Response: The "intuitive leap," which is spoken of, is (as intuition is defined) immediate understanding, beyond reasoning.
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by Robert Wolfe on April 2nd, 2012

There is a fundamental idea which you cling to. When you cling to anything, you cannot be “free”.

You have a notion that freedom (or realization) has something to do with “betterment”. That when you “improve” to some imagined standard, that you will have reached the peak, the zenith that you imagine represents the “highest point”. This supposed improvement can represent an increase in knowledge, or “wisdom”. Or an improvement in one’s character or behavior or “outlook on life”, one’s attitude—such as learning to be kinder, trying to be more understanding, controlling impatience, etc., etc. You suppose that such improvements in one’s person is what elevates one to that zenith.
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by Robert Wolfe on March 26th, 2012

[The following is part of a correspondence between Robert and a friend with whom he has been corresponding.]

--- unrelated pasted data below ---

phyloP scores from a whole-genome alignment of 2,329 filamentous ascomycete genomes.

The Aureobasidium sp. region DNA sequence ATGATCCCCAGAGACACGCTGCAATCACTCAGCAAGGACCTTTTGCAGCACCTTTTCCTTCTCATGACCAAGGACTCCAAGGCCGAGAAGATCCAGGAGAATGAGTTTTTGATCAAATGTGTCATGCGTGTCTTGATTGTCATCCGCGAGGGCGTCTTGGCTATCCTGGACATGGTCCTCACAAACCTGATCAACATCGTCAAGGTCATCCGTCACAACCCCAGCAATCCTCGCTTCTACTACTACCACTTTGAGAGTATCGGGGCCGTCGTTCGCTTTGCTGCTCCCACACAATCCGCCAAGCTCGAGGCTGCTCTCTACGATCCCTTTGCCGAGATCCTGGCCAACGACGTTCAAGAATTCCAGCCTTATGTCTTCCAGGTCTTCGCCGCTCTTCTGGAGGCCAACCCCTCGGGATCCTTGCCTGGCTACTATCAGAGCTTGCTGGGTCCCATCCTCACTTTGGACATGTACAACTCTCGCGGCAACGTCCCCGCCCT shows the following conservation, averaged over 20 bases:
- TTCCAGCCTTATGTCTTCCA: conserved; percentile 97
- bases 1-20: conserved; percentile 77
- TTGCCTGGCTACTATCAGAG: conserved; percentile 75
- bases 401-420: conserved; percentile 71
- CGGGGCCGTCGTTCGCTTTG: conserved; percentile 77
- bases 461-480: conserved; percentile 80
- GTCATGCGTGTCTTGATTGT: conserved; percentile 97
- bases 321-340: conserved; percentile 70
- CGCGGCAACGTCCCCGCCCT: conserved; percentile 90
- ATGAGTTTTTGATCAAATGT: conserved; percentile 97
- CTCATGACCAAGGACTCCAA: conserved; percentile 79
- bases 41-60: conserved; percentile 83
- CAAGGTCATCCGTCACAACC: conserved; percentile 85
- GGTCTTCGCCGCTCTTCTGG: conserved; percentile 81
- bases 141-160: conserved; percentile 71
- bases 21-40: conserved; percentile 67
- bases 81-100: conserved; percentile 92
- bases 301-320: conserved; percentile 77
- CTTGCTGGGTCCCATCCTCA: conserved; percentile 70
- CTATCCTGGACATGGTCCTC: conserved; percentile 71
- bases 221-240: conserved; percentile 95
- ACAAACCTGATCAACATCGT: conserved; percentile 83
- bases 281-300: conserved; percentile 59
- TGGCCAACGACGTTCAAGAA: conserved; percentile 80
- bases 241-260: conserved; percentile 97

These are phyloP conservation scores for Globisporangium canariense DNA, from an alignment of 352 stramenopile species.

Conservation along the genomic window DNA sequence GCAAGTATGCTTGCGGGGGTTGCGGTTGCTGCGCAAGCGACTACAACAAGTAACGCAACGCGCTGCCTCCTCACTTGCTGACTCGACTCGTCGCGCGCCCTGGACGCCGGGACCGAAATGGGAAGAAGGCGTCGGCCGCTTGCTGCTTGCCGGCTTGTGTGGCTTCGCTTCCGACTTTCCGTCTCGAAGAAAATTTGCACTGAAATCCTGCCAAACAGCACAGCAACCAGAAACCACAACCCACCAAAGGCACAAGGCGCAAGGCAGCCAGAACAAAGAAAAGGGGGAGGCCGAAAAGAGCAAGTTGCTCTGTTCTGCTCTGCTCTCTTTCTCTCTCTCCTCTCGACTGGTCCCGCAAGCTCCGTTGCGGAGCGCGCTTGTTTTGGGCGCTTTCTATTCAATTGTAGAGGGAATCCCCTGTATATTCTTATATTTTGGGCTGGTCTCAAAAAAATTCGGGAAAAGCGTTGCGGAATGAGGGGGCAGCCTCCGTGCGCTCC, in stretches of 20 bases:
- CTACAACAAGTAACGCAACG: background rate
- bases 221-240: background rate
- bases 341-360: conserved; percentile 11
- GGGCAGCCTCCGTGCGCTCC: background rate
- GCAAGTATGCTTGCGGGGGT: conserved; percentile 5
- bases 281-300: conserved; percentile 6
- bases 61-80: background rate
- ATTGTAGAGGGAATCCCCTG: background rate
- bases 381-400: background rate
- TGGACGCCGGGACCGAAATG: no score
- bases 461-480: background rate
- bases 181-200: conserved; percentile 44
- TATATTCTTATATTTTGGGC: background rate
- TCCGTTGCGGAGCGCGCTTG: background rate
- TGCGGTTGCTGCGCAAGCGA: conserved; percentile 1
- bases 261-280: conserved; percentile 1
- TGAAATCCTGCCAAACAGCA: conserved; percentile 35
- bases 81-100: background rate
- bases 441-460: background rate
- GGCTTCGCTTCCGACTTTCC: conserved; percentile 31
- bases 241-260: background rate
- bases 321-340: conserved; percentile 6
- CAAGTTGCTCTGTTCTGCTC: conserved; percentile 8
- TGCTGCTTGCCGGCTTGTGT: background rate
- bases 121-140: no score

Friend: I don't think my view of the Bible, especially the New Testament, has ever changed as fast as it did during this last month. It's all beginning to seem idealistic to me....There is no God that has anything to do with what we "experience". It just is "what it is", and the IS not only has nothing to do with it; the IS doesn't even know about it....I've already seen enough of this "stuff". None of it matters, except what works for you. And I've been entertaining alot of stuff that has not worked for me....The problem with all of that "stuff" is that if it isn't working for you, and you have adopted it, then you will just keep blaming yourself for what you have no control over....I do what I need to do, though it is not always easy to determine what that is. The "anger" is almost a constant; and to believe that I shouldn't be, is completely idealistic and the harbinger of "guilt".